Mays Landing golf club

Mays Landing Golf Club offers picturesque greens and some challenging holes for all levels of golfers.

It sits on a nice plot of land, in Mays Landing, like an old friend.

Mays Landing Golf Club has orchestrated a number of personalities over the years. It was built in the early 1960’s by the late Leo Fraser, who also owned Atlantic City Country Club and once served as president of the PGA tour. It pre-dated the abundance of new facilities springing up in this area during the 1990’s. Mays Landing has little of the “target” golf found on new courses, like fairway traps in the landing area or shots that must clear water to reach the green. It is a dependable, straightforward golf challenge.

The club has also been innovative, experimenting with a kiddie course and bocce courts over the years. It unfurled another nuance two months ago. While the back tees register 6,395 yards, the forward set distance is 5,083 and just got shorter. The facility installed orange tee boxes, roughly 30-50 yards further forward than the reigning red tee boxes.

“It has made a great difference for a number of people,” says Bill Papa, the PGA pro for Mays Landing. “I think we really found something there. The forward tees help people get the ball down the fairway better and if golf is to be enjoyable, you have to be able to finish your round and not have such a difficult time reaching the green. We have a tee for everybody. If you make the courses a little bit shorter, you’ll have golfers.”

That’s an accurate reflection of new-age thinking, but Mays Landing also salutes its past. Some holes remain exceptionally challenging to lower-handicap players. Two of them unfold consecutively.

The sixth hole can be picturesque, aesthetic, and demanding, depending upon which tee box is selected.

From the back tees, this par 3 exceeds 200 yards and would require a low wood or hybrid to reach the green. From the more realistic mid-tees, it still demands a high to mid-iron shot and accuracy. Water runs across the fairway and also sits to the right. A gigantic sand trap lurks on the left. The green slopes upward and the woods behind it produce a no-man’s land. Going over this green may result in an impossible follow-up shot.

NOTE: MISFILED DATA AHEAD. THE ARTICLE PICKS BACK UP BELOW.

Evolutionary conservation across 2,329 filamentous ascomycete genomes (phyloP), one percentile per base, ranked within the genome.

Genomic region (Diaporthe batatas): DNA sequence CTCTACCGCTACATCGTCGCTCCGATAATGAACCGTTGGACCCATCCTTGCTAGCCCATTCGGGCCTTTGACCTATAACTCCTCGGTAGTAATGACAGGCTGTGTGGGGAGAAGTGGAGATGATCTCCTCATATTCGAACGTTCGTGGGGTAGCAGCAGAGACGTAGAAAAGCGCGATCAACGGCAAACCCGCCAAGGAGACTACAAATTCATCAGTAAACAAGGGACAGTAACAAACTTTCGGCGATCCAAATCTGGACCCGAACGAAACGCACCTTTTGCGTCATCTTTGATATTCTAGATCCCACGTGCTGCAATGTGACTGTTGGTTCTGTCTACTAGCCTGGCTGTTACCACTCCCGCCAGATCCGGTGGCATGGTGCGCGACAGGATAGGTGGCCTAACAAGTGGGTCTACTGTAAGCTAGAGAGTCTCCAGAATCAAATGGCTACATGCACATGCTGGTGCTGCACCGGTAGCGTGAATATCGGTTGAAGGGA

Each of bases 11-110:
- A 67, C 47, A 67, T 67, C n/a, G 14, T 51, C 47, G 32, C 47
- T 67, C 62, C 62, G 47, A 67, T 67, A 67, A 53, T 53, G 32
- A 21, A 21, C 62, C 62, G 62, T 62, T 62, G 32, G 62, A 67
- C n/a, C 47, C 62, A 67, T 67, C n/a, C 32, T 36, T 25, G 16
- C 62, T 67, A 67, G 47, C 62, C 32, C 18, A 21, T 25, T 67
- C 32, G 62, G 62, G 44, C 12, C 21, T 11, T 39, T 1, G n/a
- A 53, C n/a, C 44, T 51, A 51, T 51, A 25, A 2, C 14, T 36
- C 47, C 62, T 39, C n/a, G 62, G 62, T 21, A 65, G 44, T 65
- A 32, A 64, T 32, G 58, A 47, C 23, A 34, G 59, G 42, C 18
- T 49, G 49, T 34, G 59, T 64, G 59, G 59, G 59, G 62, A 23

A traditionalist on his or her game can try this from the 200-yard distance and reach a tremendous feeling for obtaining par. Otherwise “it’s not uncommon for people to lay up on this hole rather than go over it,” Papa says. “It is a beautiful par 3, one of the nicest holes you will ever see. To some, it is too long of a hole with the small green, but it is a real challenge.”

The green entrance is a funnel. The flag position is important on this hole. It is better to be putting uphill toward the hole. Downhill putts can become nightmares, with balls rolling off the green.

The seventh provides an exercise in pinpoint golf. Two creeks run across the fairway, separated by a few yards. Most tee shots will clear the first and be short of the second, but it’s not uncommon for players to end up in one of the hazards.

And then there’s eight, a formidable par 5 at 527 yards from the mid tee set. Thick woods mark the right and left sides and the terrain tilts sharpy right to left. It is not uncommon for shots to land in the left fairway, presumably safe, and then roll into the woods. The green is large, elevated and guarded. Shot placement is important on this hole. It is a legitimate “three-shot hole” in industry parlance, meaning it’s nearly impossible to reach this green in two. The second shot is all about setting up the angle one wants for the third-shot approach.


The club opened in 1962 with an exhibition match between PGA stars Sam Snead and Tony Lema. It’s one of the rare times a public course would be played by the pros.

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